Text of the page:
By Ashley Dunkak

CBS DETROIT – Detroit Tigers closer Joe Nathan finished last season on a relatively strong note, and he expects his progress to continue in 2015.

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Nathan started 2014, his first season with the Tigers, in probably the worst way possible, allowing four earned runs over his first five appearances. He finished the season with an ERA of 4.81, the second-worst mark of his lengthy career. The six-time All-Star had recorded a 1.39 ERA in 2013.

Nathan improved as the 2014 season continued, however, after identifying and correcting a flaw in his delivery. He believes the understanding of what went wrong last season will help him avoid such problems this season.

“The good thing now is this staff kind of has a good feel, and I think they’ll be able to pick up on something quicker than we did last year,” Nathan said Thursday. “It took us a couple months to figure out that my arm angle was higher than it’s ever been. I think this year we can definitely notice if I’m getting out of whack a little bit and pick up on it a lot quicker, hopefully instantly, so he can run out to the mound and say, ‘Hey, you’re getting a little high, let’s drop it down a little bit,’ so we can fix problems a lot faster.”

Nathan said the work he has done so far this offseason has gone well, from building confidence in the revamped arm angle to refining various pitches.

“As far as on-field stuff, it’s really right now just been about arm strength and continuing to feel comfortable with the new arm angle that we developed last year, so having an offseason to kind of build my arm strength with that and then come into spring as comfortable as I can so I can start to really prepare my pitches on both sides of the plate, use breaking balls on both sides of the plate,” Nathan said. “As far as other pitches right now I’ve been throwing my change-up and that’s it as far as off-speed pitches, so I’m hoping that pitch becomes more comfortable so I can use it more in games.”

While he is not throwing off the mound yet, Nathan said his arm feels solid.

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“It’s been pretty comfortable,” Nathan said. “As far as the end of the year, I was on a pretty good groove toward the end of the season. As far as pitching-wise, I haven’t been off the mound yet, so I’m not there, and I’ll start that come February and get about five or six bullpens before I head down to Florida, but as far as my arm and where I am as far as arm strength and stuff like that, it feels great. I’m long-tossing as long as I need to right now, I’m at my max distance, so everything is on the up-and-up there, feels great. I’m ready to roll.”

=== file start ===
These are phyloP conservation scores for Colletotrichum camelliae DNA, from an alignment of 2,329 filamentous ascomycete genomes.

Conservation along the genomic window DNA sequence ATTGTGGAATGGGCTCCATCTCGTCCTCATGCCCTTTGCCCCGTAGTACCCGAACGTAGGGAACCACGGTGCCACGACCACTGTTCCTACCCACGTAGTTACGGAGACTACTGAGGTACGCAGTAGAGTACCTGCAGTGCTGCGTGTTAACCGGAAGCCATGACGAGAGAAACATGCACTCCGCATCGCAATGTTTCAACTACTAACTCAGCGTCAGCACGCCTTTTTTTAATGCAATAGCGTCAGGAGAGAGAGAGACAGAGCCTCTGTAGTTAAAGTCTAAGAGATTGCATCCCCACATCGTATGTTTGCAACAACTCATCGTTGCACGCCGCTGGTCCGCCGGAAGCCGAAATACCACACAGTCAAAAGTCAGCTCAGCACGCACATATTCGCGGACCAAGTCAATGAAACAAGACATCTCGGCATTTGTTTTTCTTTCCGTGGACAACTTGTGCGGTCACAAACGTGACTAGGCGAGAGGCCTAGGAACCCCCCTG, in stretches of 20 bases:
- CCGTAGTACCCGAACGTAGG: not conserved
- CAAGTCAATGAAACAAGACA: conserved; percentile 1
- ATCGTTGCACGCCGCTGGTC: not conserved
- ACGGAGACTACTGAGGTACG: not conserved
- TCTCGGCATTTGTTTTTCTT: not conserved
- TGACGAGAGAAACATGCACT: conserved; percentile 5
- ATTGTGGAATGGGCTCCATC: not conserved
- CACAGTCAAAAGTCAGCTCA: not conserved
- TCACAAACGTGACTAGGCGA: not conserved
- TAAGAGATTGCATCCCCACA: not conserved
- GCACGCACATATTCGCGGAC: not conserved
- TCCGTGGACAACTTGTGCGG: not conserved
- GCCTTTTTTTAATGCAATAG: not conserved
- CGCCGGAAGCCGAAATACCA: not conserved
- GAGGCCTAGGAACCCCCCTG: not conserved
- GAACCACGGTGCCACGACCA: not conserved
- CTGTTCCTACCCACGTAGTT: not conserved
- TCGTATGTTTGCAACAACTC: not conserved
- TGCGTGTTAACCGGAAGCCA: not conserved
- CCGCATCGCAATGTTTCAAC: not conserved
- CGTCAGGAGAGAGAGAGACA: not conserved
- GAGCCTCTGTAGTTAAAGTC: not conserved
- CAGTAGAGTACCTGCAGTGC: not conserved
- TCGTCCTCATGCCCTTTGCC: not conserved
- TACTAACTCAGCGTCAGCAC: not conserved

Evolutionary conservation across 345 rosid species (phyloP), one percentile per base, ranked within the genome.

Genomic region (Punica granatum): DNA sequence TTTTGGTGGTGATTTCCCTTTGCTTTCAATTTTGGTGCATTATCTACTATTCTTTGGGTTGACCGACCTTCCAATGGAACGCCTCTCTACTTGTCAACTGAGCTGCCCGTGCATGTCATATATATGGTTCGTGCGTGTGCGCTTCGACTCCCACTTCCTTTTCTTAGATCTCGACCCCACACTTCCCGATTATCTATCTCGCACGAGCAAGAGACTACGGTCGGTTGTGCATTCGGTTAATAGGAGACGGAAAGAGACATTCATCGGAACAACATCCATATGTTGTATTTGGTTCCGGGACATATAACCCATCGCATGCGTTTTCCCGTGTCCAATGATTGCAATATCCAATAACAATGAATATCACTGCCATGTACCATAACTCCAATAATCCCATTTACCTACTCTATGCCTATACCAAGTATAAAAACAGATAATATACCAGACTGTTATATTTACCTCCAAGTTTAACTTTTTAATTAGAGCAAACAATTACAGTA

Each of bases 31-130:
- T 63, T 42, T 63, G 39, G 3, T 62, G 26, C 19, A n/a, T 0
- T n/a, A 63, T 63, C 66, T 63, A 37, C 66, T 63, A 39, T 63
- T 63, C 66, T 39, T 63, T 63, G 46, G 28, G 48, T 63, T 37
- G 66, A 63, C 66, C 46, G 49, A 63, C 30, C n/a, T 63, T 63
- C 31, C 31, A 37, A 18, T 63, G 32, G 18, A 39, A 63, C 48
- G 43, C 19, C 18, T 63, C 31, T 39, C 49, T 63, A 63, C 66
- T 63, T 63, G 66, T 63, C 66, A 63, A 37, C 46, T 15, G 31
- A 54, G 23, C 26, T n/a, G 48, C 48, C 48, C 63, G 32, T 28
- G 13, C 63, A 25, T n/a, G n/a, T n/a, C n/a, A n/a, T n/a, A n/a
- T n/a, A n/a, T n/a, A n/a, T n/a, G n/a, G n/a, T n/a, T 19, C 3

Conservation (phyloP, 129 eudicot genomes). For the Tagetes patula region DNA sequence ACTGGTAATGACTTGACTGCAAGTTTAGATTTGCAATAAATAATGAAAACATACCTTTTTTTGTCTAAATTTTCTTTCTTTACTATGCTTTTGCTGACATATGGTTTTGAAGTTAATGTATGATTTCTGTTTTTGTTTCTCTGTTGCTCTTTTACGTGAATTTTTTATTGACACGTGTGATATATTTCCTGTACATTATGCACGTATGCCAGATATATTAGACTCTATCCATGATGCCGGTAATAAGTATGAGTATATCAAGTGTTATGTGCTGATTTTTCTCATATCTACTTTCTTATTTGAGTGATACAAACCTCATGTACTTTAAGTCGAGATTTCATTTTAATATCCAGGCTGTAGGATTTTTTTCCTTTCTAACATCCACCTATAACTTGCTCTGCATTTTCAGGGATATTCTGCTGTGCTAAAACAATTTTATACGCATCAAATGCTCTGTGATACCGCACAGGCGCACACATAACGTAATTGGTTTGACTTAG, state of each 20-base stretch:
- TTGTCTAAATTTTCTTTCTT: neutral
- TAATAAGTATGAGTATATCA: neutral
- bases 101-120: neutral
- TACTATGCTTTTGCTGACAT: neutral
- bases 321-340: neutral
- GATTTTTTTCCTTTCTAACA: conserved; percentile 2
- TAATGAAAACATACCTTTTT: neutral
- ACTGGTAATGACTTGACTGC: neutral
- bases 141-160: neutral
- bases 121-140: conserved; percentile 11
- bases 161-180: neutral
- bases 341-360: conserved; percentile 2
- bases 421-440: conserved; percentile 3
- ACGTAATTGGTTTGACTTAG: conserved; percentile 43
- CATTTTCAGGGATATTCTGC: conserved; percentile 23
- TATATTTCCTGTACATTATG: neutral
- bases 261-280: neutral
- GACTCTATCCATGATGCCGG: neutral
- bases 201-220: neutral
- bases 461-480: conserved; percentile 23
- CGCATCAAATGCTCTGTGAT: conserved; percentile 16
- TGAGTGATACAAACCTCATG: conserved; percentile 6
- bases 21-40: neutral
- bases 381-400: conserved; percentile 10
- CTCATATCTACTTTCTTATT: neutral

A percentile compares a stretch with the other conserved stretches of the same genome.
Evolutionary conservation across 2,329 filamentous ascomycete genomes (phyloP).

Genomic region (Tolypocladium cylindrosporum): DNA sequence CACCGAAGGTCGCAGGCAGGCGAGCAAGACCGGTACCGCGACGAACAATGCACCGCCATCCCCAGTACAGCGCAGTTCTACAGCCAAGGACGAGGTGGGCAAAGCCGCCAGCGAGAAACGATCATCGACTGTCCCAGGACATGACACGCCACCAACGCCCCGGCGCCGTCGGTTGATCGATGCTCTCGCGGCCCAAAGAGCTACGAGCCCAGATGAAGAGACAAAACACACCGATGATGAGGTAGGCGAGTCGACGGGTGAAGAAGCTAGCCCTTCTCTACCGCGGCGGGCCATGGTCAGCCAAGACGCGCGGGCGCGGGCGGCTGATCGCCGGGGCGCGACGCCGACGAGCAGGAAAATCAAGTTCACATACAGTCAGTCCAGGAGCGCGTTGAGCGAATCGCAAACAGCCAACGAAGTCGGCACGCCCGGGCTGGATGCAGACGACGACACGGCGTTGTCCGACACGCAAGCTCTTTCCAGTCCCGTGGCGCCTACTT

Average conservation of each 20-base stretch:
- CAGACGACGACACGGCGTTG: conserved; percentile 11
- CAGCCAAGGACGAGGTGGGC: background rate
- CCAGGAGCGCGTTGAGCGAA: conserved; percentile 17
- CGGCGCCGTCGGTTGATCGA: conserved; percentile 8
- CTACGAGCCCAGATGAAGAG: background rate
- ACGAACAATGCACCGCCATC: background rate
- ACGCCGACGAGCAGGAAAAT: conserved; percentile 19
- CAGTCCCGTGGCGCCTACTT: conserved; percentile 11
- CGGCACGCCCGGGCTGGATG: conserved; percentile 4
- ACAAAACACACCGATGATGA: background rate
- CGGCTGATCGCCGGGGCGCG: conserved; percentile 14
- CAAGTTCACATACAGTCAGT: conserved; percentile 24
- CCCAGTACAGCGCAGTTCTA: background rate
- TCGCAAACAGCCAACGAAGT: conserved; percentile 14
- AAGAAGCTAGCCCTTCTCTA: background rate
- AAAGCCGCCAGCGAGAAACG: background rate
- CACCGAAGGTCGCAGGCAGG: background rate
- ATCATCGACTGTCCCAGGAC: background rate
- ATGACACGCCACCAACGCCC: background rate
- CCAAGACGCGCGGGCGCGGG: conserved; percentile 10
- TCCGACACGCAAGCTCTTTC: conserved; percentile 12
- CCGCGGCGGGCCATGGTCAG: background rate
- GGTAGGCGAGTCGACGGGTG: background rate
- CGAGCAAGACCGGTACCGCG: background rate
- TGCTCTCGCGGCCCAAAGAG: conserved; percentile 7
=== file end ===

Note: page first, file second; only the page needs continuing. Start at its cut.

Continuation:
Always one to eschew statistics, Nathan said he does not pay attention to his numbers and that he cares more about the team’s goal of winning another American League Central Division title.

“I always expect to get better,” Nathan said. “Doesn’t matter on numbers or anything like that; I could have a good year and I want to improve the following year. But this year, definitely want to improve numbers-wise, want to improve with everything individually, but more importantly we want to win a division again, and we were able to do that last year, so our goal doesn’t change in that sense. It’s getting back to the postseason and hopefully making some noise this time in the postseason.”

There is one individual goal the pitcher would like to achieve this season, although he counts it as a team accomplishment as much as a personal one. Heading into 2015, Nathan has notched 376 saves, which puts him within reach of 400 for his career.

“I have a milestone that I’d like to reach this year, but as far as that, that’s going to just happen over time and how this club does and with opportunities that will happen,” Nathan said, “but for myself, just keep my head positive and moving forward and doing what I can to help this club get back to our main goal.”

Only six players ever have recorded more saves – Dennis Eckersley with 390, Billy Wagner with 422, John Franco with 424, Lee Smith with 478, Trevor Hoffman with 601 and Mariano Rivera with 652.


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